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Oh, dear Miss Hamelyn,' she cried, how glad I am to see you! And have you brought your charming young relation?'

She spoke with a languid foreign accent, and with an emphatic and bountiful use of adjectives, that gave to our severer generation an impression of insincerity. Yet it was said with truth that Giulia Petrucci had never forgotten a friend nor an enemy.

'Goneril is outside,' said Miss Hamelyn. 'How is Miss Prunty?'

'Brigida? Oh, you must come inside and see my invaluable Brigida. She is as usual fatiguing herself with our accounts.' The old lady led the way into the darkened parlour. It was small and rather stiff. As one's eyes became accustomed to the dim green light one noticed the incongruity of the furniture; the horsehair chairs and sofa, and large accountant's desk with ledgers; the large Pleyel grand piano, a bookcase, in which all the books were rare copies or priceless MSS. of old-fashioned operas; hanging against the wall an inlaid guitar and some faded laurel crowns; moreover, a fine engraving of a composer, twenty years ago the most popular man in Italy; lastly, an oil-colour portrait, by Winterman, of a fascinating blonde, with very bare white shoulders, holding in her hands a scroll, on which were inscribed some notes of music, under the title Giulia

Petrucci. In short, the private parlour of an elderly and respectable Diva of the year '40.

'Brigida!' cried Madame Petrucci, going to the door. 'Brigida! our charming English friend is arrived!"

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All right!' answered a strong hearty voice from upstairs. I'm coming.'


'You must excuse me, dear Miss Hamelyn,' went on Madame Petrucci. You must excuse me for shouting in your presence, but we have only one little servant, and during this suffocating weather I find that any movement reminds me of approaching age.' The old lady smiled, as if that time were still far ahead.


I am sure you ought to take care of yourself,' said Miss Hamelyn. I hope you will not allow Goneril to fatigue you.' 'Gonerilla! What a pretty name! Charming! I suppose it is in your family?' asked the old lady.

Miss Hamelyn blushed a little, for her niece's name was a sore point with her.

'It's an awful name for any Christian woman,' said a deep voice at the door. 'And pray who's called Goneril ? '

Miss Prunty came forward; a short, thick-set woman of fifty, with fine dark eyes, and, even in a Florentine summer, with something stiff and masculine in the fashion of her dress.

'And have you brought your niece?' she said, turning to Miss Hamelyn.

'Yes, she is in the garden.'

'Well; I hope she understands that she'll have to rough it here.' 'Goneril is a very simple girl,' said Miss Hamelyn.

'So it's she that's called Goneril?'


'Yes,' said the aunt, making an effort. Of course I am aware of the strangeness of the name, but-but in fact my brother was devotedly attached to his wife, who died at Goneril's birth.'

Whew!' whistled Miss Prunty. The parson must have been a fool who christened her!'

'He did, in fact, refuse; but my brother would have no baptism saving with that name, which, unfortunately, it is impossible to shorten.'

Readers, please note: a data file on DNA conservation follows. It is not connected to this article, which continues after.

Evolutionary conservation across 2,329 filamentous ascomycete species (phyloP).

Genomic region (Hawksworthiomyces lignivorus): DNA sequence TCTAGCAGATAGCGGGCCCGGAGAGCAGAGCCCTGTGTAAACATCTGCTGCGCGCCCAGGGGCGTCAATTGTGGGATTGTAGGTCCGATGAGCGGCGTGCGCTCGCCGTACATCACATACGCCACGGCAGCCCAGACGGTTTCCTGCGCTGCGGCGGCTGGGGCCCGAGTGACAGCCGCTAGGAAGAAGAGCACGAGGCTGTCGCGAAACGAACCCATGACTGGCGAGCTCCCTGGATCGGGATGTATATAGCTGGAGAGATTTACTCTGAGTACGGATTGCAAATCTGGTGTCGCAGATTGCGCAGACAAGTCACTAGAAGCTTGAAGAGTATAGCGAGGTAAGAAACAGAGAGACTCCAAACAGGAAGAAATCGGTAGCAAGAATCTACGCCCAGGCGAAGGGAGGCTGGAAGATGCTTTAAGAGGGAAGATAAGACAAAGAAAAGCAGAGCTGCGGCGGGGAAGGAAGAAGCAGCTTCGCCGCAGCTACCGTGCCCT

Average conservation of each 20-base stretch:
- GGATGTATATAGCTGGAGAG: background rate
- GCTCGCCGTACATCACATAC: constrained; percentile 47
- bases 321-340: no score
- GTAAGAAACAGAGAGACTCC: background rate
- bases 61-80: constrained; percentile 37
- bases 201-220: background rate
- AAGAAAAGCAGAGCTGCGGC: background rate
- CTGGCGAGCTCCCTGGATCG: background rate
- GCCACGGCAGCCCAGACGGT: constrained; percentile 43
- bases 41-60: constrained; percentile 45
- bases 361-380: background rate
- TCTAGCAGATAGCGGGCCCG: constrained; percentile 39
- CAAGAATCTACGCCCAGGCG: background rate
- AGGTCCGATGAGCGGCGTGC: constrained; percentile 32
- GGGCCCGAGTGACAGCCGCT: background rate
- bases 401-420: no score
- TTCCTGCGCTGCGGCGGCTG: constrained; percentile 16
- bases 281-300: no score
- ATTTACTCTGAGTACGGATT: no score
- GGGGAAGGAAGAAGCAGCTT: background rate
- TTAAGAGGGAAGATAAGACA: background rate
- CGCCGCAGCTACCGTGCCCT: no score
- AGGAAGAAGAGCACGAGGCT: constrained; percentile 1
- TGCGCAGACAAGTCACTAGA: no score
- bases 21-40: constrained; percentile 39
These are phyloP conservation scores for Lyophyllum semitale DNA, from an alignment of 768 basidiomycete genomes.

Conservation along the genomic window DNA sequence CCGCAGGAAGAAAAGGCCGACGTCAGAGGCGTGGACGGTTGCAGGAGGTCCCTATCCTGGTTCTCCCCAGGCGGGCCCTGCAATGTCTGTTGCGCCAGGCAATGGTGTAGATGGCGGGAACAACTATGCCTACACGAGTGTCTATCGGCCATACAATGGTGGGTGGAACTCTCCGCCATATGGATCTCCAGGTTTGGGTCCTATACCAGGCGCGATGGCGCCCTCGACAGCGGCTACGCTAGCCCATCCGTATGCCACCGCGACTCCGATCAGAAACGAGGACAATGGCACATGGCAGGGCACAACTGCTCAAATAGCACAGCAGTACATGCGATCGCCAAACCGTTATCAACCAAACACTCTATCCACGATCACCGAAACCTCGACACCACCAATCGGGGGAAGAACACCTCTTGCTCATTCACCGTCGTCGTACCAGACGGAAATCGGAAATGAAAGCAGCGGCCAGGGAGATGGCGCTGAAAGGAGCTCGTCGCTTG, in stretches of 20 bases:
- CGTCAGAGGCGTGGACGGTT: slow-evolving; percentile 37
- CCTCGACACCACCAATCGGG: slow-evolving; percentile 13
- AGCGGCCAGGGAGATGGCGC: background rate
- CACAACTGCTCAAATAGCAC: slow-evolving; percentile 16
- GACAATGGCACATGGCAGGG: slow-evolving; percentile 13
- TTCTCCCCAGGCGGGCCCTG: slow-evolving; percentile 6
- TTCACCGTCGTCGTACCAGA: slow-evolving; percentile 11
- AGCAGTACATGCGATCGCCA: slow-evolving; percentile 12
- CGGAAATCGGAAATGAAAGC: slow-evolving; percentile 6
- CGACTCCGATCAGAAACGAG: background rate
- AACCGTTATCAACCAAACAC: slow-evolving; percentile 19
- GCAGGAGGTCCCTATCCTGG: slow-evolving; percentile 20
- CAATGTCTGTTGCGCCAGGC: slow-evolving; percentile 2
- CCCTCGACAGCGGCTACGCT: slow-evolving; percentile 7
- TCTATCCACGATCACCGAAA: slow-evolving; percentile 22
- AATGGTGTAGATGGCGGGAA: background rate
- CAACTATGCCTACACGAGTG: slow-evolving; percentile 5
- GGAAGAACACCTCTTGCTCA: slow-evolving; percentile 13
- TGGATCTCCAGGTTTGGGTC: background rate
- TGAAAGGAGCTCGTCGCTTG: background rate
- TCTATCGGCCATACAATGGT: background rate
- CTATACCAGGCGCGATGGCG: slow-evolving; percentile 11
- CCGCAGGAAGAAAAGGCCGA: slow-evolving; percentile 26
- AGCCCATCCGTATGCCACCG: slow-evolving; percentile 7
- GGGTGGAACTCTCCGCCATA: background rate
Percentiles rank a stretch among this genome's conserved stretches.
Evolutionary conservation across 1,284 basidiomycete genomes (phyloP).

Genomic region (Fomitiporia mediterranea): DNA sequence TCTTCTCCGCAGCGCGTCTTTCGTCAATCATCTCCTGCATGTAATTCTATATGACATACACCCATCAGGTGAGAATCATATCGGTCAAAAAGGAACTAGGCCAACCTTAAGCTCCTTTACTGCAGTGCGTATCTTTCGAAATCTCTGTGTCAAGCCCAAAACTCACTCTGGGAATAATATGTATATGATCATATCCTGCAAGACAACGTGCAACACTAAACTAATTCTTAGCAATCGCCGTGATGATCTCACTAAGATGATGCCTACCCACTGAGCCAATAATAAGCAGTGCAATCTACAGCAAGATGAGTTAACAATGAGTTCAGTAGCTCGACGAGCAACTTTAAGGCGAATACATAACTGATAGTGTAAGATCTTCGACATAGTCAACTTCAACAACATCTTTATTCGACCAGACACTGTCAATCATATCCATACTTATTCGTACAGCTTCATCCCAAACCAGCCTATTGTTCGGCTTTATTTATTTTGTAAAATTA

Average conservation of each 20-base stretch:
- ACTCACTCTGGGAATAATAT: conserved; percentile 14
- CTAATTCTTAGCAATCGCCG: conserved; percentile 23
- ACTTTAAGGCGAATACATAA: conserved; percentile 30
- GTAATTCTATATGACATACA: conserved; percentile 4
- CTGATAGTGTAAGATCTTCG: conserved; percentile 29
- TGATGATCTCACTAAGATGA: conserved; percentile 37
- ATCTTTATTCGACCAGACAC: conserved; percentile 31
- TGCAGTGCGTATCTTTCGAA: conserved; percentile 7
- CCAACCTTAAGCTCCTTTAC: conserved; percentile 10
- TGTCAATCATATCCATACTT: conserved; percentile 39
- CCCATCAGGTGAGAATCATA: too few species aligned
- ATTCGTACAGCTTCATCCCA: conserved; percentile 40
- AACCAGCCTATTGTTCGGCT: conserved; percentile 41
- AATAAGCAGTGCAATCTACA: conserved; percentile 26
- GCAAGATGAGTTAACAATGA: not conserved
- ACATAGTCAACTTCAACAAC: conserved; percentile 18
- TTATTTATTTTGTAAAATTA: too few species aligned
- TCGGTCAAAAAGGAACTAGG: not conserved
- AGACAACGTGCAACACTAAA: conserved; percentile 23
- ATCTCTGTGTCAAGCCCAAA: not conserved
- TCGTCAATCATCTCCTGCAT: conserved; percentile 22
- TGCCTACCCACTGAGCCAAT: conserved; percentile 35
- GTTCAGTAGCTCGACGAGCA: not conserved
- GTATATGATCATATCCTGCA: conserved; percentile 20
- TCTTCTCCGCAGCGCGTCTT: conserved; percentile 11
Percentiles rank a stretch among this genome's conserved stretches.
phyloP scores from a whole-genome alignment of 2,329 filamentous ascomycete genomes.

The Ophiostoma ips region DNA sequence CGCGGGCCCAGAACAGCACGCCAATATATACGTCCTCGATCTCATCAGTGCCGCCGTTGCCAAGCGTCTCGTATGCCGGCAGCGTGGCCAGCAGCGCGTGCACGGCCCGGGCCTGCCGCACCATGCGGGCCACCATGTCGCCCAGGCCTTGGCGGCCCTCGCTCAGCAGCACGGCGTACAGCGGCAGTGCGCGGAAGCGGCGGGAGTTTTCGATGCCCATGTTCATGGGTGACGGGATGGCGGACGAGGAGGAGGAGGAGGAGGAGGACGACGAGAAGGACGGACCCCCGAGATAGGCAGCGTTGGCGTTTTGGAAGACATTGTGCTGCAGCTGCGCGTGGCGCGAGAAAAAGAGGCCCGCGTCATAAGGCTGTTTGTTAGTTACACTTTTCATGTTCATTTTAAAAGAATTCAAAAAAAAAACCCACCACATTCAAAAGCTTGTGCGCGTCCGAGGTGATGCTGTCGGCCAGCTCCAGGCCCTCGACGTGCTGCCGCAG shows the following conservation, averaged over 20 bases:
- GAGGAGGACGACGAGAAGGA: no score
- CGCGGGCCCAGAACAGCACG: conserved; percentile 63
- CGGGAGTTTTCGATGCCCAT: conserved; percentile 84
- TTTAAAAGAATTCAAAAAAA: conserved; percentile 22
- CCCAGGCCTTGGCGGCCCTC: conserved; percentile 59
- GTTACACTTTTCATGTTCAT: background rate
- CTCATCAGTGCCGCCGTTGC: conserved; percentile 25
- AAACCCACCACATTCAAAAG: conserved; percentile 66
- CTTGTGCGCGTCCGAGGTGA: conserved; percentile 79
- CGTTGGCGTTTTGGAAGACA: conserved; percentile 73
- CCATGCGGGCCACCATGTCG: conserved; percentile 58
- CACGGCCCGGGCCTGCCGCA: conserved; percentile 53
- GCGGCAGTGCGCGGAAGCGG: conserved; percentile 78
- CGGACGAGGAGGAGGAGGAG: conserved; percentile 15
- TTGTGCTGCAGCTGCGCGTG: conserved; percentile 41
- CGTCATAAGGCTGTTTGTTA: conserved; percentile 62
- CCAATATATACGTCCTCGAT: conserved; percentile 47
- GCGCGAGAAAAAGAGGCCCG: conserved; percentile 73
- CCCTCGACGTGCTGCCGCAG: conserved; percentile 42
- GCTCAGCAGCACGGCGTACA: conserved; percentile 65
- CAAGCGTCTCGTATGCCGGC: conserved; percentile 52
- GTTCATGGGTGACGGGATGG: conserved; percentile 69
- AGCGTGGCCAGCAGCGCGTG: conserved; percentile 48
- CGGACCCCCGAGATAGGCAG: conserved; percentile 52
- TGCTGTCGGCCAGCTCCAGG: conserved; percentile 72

'I think it is a charming name!' said Madame Petrucci, coming to the rescue. 'Gonerilla: it dies on one's lips like music! And if you do not like it, Brigida, what's in a name? as your charming Byron said.'

'I hope we shall make her happy,' said Miss Prunty.

'Of course we shall!' cried the elder lady.

'Goneril is easily made happy,' asserted Miss Hamelyn.

'That's a good thing,' snapped Miss Prunty; 'for there's not much here to make her so!'

'Oh, Brigida! I am sure there are many attractions. The air! the view the historic association! and, more than all, you know there is always a chance of the Signorino!'

'Of whom?' said Miss Hamelyn, rather anxiously.

'Of Him!' cried Madame Petrucci, pointing to the engraving opposite. He lives, of course, in the capital; but he rents the villa behind our house-the Medici Villa; and when he is tired of Rome he runs down here for a week or so; and so your Gonerilla may have the benefit of his society!'

'Very nice, I'm sure!' said Miss Hamelyn, greatly relieved; for she knew that Signor Graziano must be fifty.

We have known him,' went on the old lady, very nearly thirty years. He used to largely frequent the salon of our dear, our cherished Madame Lilli.'

The tears came into the old lady's eyes. No doubt those days seemed near and dear to her; she did not see the dust on those faded triumphs.


'That's all stale news!' cried Miss Prunty, jumping up. Gon'ril (since I'll have to call her so) must be tired of waiting in the garden.'

They walked out on to the terrace. The girl was not there; but by the gate into the olive-yard, where there was a lean-to shed for tools, they found her sitting on a cask, whittling a piece of wood and talking to a curly-headed little contadino.

Hearing steps, Goneril turned round. He was asleep,' she said. 'Fancy, in such beautiful weather!'

Then, remembering that two of the ladies were still strangers, she made an old-fashioned little curtsey.

'I hope you won't find me a trouble, ladies,' she said.

'She is charming!' said Madame Petrucci, throwing up her hands.

Goneril blushed; her hat had slipped back and showed her short brown curls of hair, strong, regular features, and flexile scarlet mouth, laughing upwards like a faun's. She had sweet dark eyes, a little too small and narrow.

'I mean to be very happy,' she exclaimed.

'Always mean that, my dear,' said Miss Prunty.


'And now, since Gonerilla is no longer a stranger,' added Madame Petrucci, we will leave her to the rustic society of Angiolino, while we show Miss Hamelyn our orangery.'

'And conclude our business!" said Bridget Prunty.

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ONE day when Goneril, much browner and rosier for a week among the mountains, came in to lunch at noon, she found no signs of that usually regular repast. The little maid was on her knees, polishing the floor; Miss Prunty was scolding, dusting, ordering